Sunday, January 22, 2006
Queen Victoria Dies, January 22, 1901
Today in 1901, Queen Victoria died at Osborne House on the Isle of Wight. Her reign was, and still is, the longest of any monarch in British history: 63 years, 7 months and 2 days. Her influence on western society is still felt today, over a century after her death.
Alexandrina Victoria, known formally as Her Royal Highness Princess Victoria of Kent, was born May 24, 1819 in Kensington Palace. European royalty was so intertwined by blood and marriage by the second decade of the 19th century that three of the future Queen’s godparents were from other countries in Europe. Since the royal family was directly related to German royalty both by birth and dominion, Victoria (called Drina by her family) learned German as her first language and was not schooled in English until after her third birthday.
Victoria did not come to the throne because of the death of her father as is the normal line of succession with monarchs. Her father died barely eight months after her birth while her grandfather, George III, was still on the throne. Upon George’s death, Princess Victoria’s uncle, the Prince of Wales, became King George IV. When the Princess was 11, George IV died without leaving a living heir so his brother assumed the throne as King William IV. William outlived both of his daughters and died in June, 1837, leaving Princess Victoria the throne when she was barely 18 years old.
At this time in European history, both Great Britain and Hanover (in Germany) shared a monarch. However, the law in Hanover prevented a woman from ruling, so another of Victoria’s uncles became King Ernst Augustus of Hanover. Had Victoria died before producing an heir, King Augustus would have also assumed the British throne and reunited the shared rule kingdoms.
Queen Victoria did not remain childless for long. In 1840, she married Prince Albert, her first cousin; their first child, a daughter, was born in November of that year. The couple would eventually have nine children and Victoria would outlive three of them. By most accounts, the royal couple had a loving marriage, although some have theorized that Albert’s interest was more in increasing his social position and upholding his family duty.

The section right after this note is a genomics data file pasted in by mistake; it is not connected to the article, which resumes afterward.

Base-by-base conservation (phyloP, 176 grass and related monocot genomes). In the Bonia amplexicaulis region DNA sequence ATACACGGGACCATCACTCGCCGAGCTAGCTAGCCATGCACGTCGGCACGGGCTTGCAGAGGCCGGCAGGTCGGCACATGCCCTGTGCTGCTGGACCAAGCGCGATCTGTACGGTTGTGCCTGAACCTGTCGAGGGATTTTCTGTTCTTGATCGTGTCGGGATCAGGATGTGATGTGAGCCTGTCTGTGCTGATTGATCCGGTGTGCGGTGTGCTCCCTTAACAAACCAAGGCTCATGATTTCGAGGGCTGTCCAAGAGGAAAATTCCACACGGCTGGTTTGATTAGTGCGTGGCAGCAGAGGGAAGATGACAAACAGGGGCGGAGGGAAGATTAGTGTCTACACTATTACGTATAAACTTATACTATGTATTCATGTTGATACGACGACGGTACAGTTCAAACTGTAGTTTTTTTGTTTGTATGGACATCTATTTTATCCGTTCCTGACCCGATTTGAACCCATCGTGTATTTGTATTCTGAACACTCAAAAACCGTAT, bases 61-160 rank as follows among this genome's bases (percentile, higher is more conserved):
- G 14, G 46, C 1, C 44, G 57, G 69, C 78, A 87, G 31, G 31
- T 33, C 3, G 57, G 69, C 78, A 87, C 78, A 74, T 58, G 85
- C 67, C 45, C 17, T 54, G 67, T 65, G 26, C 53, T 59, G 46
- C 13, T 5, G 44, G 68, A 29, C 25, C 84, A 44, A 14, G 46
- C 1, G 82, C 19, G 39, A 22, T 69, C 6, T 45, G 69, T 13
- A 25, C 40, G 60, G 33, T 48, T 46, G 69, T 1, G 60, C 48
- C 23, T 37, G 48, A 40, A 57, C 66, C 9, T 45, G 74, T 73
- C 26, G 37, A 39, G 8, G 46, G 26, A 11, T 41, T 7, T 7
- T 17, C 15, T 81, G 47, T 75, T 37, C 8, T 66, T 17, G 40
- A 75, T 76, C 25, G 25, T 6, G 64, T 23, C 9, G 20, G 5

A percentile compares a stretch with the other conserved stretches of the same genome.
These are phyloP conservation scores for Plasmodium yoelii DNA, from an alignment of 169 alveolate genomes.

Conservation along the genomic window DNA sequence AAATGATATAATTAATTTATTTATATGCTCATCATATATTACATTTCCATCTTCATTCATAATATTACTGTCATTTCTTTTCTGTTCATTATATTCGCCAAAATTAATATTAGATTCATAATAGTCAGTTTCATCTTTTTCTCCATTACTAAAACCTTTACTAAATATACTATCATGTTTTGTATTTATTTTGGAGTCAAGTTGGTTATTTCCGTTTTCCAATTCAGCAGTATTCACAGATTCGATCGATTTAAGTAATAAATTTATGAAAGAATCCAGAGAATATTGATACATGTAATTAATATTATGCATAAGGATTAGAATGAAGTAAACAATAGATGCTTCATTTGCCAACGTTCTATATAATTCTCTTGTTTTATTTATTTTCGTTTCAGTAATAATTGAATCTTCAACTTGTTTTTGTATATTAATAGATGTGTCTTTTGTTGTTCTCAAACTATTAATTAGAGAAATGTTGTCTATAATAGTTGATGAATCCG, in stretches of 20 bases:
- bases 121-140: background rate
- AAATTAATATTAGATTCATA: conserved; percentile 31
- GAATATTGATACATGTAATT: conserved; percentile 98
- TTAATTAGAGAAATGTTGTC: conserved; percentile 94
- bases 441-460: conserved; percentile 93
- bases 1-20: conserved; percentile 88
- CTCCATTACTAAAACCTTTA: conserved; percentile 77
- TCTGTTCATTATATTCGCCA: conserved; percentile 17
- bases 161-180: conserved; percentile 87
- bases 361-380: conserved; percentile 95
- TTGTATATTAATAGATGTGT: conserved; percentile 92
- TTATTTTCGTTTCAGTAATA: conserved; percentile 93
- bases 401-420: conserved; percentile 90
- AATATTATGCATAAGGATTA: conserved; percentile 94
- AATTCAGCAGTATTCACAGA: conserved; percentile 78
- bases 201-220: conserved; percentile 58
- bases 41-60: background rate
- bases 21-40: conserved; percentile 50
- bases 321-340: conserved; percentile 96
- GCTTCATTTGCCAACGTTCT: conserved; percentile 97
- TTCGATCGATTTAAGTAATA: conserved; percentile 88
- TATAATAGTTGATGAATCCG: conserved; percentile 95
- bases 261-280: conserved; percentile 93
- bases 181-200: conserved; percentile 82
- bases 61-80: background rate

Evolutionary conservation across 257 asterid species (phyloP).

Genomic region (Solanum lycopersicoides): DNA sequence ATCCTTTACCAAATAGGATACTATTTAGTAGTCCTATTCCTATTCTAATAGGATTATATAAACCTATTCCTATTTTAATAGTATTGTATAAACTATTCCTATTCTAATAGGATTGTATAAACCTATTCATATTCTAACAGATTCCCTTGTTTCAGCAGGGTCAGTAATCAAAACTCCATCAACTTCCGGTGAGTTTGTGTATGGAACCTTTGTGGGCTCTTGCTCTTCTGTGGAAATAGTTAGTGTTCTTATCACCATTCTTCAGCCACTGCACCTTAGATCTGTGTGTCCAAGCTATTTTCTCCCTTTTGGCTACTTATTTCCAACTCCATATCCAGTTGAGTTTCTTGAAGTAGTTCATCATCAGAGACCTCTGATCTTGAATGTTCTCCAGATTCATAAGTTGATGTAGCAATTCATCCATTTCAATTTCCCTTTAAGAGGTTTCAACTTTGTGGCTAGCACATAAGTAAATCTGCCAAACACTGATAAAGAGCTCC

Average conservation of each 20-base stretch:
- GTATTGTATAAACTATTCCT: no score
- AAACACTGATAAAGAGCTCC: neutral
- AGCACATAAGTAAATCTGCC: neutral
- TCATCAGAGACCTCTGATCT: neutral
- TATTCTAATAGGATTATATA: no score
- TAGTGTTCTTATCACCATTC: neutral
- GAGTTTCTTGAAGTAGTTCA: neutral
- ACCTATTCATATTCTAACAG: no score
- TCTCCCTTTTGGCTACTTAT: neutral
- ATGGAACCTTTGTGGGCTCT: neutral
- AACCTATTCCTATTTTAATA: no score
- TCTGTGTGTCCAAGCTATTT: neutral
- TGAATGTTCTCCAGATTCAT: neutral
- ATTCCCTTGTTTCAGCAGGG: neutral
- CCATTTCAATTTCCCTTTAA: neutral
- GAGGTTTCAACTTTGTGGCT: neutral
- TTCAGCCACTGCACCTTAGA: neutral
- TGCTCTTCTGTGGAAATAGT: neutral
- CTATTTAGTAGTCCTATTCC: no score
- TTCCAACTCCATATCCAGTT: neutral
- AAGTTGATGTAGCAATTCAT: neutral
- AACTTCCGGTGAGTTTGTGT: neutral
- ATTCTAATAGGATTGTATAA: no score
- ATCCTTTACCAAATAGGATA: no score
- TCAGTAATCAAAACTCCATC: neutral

During her nearly seven decades on the throne, Queen Victoria bore witness to many happy and trying times both personally and nationally. In the second half of the 1840’s, the Irish Potato Famine claimed over one million lives in four years. Although the Queen was supportive of various charities during this time, many in Ireland blamed the British government (and Victoria indirectly) for not doing enough to save Irish lives. In some circles in Ireland, Victoria came to be known as the “Famine Queen”.
The United Kingdom became involved in the Crimean War in 1854 against Russia, which caused something of a stir in British society due to the fact that the royal family was related to the Czar and Czarina. But Victoria was very vocal in her support for British troops and even instituted the Victoria Cross to recognize valor in the face of the enemy.
Prince Albert died in 1861, leaving Queen Victoria heart-broken. She remained out of the public eye for years and wore black for the rest of her life. Her years of seclusion had the unintended consequence of encouraging the growth of a republican movement in the island nation, even though the Queen did perform her official duties during this time.
Much has been made of Queen Victoria’s relationship with her Scottish servant John Brown. Allegations of a romantic relationship and even a secret marriage have existed for generations, but no conclusive proof exists to show that the relationship was in any way improper. It is known, however, that a lock of Brown’s hair and a picture of him (along with one of Prince Albert’s dressing gowns) were laid in the Queen’s coffin at her request.
Many consider Queen Victoria to have been the first modern British monarch. During her reign, the monarchy took on a less direct role in British political life and became more symbolic. Her strong views on family and morality and her personal behavior shaped western thought and mores for generations after her death. She also left a strong personal imprint on all the monarchies of Europe: eight of her nine children married members of other royal families.